Yojimbot 1, review: a lonely robot and his baby

Yojimbot 1, review: a lonely robot and his baby

Yojimbot 1, review

Renoir Comics is undoubtedly one of the most underrated catalogs in the Italian panorama of comic book publishers. As proof of this statement, another excellent proposal from the Milanese publisher, also of transalpian origin, arrives on the shelves of bookshops and comics stores: it is Yojimbot 1 – Metallic Silence by Sylvain Repos, a series that won the 2022 High School Prize at the Angouleme Festival. A recognition that should make us reflect on the goodness of the proposal being assigned by a jury made up of high school students from all over France. A fresh and fast story, full of action and obviously inspired by the Japanese comics and the great classics of science fiction and chanbara (the swashbuckling cinema starring the samurai, that of Akira Kurosawa just to give an easy coordinate for everyone) for a very successful mix.

Yojimbot 1: a lonely robot and his baby

Hoki Province, Japan, 2241. Humanity is hidden in underground shelters, only artificial life forms can inhabit the surface of the Earth: the atmosphere she became unbreathable. But is it really so? Not only have Doctor Hideo and his son Hiro managed to escape from their refuge by discovering this lie, but the soldiers on their trail also seem to accuse him of being in contact with the mysterious Rightholder # 149. Fed up with not getting the answers he seeks, Commander Kozuki orders his men to kill Hideo and Hiro. Fortunately, however, Hiro had "befriended" Unit # 63, a robot that suddenly activates in defense of the boy even if unfortunately for his father there is nothing more to do. The one where Hiro is located is an island, perhaps an amusement park that recreates Japan in the Edo period and where robots impersonate, among others, also the mythical samurai.

The strange couple formed by Hiro and from Unit #63 he then embarks on a journey towards the mysterious Tower #4 where some mysterious "friends" of his father should be waiting for the boy. Hiro will learn about the incredible society set up by the silent gesturing robots gathering other willing companions for the expedition, help that will prove necessary when the sadistic Topu tries to capture them.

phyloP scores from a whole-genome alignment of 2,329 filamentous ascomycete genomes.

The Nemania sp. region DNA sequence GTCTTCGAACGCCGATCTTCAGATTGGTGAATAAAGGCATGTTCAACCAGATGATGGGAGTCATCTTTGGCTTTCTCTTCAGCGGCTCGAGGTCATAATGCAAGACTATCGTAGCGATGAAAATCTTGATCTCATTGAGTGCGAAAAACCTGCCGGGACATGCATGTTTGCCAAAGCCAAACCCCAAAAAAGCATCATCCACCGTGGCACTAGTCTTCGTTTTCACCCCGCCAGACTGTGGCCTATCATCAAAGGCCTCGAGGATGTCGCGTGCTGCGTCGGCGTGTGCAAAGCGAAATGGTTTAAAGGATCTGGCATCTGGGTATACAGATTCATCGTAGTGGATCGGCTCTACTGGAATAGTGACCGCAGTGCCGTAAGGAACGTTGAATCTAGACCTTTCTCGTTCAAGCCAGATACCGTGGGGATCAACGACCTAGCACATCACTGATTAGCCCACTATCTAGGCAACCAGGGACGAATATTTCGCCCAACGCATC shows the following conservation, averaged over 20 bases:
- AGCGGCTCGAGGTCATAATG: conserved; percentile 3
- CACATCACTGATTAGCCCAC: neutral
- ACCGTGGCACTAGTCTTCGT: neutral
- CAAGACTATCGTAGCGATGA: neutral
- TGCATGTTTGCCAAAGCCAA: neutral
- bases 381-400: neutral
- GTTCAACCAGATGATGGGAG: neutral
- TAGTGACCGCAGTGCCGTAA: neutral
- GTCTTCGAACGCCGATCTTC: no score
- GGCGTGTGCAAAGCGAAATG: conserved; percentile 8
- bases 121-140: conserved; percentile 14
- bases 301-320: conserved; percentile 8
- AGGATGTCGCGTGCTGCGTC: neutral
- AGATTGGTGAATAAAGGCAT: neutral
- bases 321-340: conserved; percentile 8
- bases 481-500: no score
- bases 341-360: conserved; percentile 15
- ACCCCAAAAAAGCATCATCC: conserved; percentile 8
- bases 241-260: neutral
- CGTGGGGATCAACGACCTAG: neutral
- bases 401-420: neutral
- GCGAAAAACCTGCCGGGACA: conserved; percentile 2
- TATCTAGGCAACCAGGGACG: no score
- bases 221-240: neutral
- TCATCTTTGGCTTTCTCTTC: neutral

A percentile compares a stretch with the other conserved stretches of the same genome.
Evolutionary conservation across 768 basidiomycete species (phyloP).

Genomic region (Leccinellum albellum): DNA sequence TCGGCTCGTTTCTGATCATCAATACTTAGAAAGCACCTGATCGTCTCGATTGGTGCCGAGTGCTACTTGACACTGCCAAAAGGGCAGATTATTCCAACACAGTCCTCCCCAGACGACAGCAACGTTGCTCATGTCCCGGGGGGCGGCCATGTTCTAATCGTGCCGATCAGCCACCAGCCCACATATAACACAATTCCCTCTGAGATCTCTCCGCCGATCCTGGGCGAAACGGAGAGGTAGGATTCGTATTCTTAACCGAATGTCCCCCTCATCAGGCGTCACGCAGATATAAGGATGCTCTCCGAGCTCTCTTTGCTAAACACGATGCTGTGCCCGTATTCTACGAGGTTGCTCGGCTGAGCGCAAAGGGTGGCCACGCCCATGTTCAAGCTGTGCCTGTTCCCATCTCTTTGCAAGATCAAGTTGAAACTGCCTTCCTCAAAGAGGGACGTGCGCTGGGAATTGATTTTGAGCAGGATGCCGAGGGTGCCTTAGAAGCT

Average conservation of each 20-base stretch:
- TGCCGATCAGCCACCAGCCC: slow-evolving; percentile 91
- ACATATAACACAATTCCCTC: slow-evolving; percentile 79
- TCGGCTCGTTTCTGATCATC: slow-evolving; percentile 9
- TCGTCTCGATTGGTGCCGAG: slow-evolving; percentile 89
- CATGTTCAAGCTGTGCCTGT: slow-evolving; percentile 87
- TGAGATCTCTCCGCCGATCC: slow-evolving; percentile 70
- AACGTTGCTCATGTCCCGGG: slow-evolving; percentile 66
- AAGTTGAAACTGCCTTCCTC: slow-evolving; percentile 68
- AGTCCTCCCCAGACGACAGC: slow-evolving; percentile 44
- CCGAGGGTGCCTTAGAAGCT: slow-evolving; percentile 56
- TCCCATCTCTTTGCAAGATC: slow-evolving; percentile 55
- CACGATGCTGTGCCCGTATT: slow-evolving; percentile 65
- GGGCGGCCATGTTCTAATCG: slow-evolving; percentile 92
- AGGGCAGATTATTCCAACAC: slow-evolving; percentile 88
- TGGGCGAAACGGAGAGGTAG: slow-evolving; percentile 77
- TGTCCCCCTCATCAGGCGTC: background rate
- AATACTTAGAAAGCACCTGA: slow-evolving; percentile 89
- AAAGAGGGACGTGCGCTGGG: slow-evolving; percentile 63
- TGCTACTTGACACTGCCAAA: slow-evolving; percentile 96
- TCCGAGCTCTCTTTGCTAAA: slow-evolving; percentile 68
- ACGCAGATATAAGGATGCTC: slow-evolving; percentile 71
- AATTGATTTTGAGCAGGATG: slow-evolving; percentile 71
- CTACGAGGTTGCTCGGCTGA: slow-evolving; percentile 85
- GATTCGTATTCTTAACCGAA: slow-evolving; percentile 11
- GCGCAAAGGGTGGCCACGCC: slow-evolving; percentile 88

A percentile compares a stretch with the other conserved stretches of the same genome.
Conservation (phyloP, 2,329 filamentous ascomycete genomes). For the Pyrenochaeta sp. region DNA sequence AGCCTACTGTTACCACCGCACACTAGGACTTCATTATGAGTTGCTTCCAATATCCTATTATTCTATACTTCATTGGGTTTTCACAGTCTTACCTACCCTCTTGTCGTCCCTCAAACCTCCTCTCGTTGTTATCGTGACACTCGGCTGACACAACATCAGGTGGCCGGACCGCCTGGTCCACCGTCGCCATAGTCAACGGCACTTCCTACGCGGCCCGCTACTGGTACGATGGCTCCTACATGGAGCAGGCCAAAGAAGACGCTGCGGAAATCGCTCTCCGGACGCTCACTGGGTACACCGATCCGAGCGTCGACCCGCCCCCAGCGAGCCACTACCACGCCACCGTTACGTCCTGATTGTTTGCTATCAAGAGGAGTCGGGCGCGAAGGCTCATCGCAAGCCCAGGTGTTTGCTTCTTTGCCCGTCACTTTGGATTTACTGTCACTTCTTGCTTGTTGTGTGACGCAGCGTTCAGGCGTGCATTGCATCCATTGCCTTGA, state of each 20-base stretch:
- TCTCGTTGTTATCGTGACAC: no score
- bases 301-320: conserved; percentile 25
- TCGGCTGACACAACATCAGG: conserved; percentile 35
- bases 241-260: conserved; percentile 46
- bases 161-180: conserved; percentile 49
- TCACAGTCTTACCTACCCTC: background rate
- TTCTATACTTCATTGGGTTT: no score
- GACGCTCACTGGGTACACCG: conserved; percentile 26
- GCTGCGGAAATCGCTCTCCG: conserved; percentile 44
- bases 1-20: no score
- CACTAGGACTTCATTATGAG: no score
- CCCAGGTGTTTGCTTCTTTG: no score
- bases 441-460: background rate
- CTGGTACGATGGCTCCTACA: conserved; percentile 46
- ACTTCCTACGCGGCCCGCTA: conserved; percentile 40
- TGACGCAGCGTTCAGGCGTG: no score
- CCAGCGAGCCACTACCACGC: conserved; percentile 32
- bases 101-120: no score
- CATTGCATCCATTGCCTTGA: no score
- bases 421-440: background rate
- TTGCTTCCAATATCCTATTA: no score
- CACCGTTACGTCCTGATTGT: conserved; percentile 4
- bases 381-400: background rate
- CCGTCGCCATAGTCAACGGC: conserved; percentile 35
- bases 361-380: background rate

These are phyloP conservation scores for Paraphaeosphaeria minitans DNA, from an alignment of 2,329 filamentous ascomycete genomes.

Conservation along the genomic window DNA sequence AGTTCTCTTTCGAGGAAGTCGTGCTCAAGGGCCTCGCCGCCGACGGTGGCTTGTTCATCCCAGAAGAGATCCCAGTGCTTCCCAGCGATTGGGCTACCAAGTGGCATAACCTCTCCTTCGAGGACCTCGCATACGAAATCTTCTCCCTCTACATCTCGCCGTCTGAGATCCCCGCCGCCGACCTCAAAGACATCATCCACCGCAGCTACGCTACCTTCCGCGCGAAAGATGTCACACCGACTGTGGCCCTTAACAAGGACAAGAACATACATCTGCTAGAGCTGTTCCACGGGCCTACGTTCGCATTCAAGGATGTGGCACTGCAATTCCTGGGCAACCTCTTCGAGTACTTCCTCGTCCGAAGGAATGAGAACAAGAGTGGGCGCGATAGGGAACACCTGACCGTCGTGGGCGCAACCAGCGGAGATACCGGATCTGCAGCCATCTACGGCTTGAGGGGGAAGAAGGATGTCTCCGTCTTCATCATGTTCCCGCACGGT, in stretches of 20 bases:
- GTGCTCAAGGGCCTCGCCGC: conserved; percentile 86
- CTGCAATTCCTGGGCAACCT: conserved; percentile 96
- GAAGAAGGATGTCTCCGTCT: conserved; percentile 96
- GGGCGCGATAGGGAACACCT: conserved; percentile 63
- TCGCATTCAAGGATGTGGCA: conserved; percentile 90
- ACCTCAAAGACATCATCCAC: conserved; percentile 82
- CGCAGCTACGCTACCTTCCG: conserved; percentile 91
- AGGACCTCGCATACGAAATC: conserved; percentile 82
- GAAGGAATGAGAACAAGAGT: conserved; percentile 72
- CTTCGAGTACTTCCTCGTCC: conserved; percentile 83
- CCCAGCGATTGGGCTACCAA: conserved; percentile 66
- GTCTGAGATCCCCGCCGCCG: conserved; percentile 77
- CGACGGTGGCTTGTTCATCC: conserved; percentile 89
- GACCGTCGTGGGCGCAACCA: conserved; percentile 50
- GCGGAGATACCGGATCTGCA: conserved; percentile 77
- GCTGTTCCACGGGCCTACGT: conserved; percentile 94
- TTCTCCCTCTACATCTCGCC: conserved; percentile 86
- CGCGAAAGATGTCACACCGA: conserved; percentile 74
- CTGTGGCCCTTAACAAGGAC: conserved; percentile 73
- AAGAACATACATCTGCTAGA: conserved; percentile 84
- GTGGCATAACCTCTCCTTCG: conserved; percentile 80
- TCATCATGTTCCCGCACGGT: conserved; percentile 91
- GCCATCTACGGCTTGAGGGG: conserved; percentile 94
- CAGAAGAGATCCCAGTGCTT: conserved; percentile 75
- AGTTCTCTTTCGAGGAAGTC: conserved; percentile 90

What's up? is in Tower #4, who is the Rightholder #149 but above all who has bypassed all the protocols of Unit #63, renamed Sheru by Hiro himself, including the famous "three fundamental laws of robotics", in order to defend the boy? Just when the final battle between Hiro and his friends and Topu takes place at Tower #4, another mysterious samurai robot emerges from the ashes of the battle: will he be a friend or a new fearsome enemy?

Yojimbot 1 : a welcoming sense of déjà-vu

The formula chosen by Sylvain Repos is anything but original and yet in the mix of influences, references and quotes reading Yojimbot 1 – Metallic Silence is incredibly satisfying, engaging and at times even tender. The author mixes certain oriental influences with hints of classic science fiction and a narrative structure that winks at video games but prefers the rhythm of the manga. An approach that best summarizes the interpenetration between different grammars, not only of comics, thus managing to transversally penetrate different types of readers.

The basic plot is clearly the chanbara and the Lone Wolf and Cub by Kazuo Koike and Gōseki Kojima who is deliberately looted when young Hiro seeks help in Unit #63. The paradigm of the silent samurai is taken literally: the robots of the island in fact cannot communicate except with gestures. In a literature of comics, but not only that, which seeks more and more to humanize, and in some cases psychoanalyse, anything, it is an interesting turnaround even more when compared to the fact that these robots are not actually artificial intelligences but respect a programming based on the three laws of robotics which brings us back to the great Isaac Asimov. Laws being bypassed to help Hiro: how and why this happens is evidently the long-term narrative agenda of the series. However, all this does not prevent Hiro from making friends with the robots, and humanizing them in his own way, nor the robots from behaving as such but always in compliance with a mission to be completed at any cost as demonstrated by the dramatic final cliffhanger.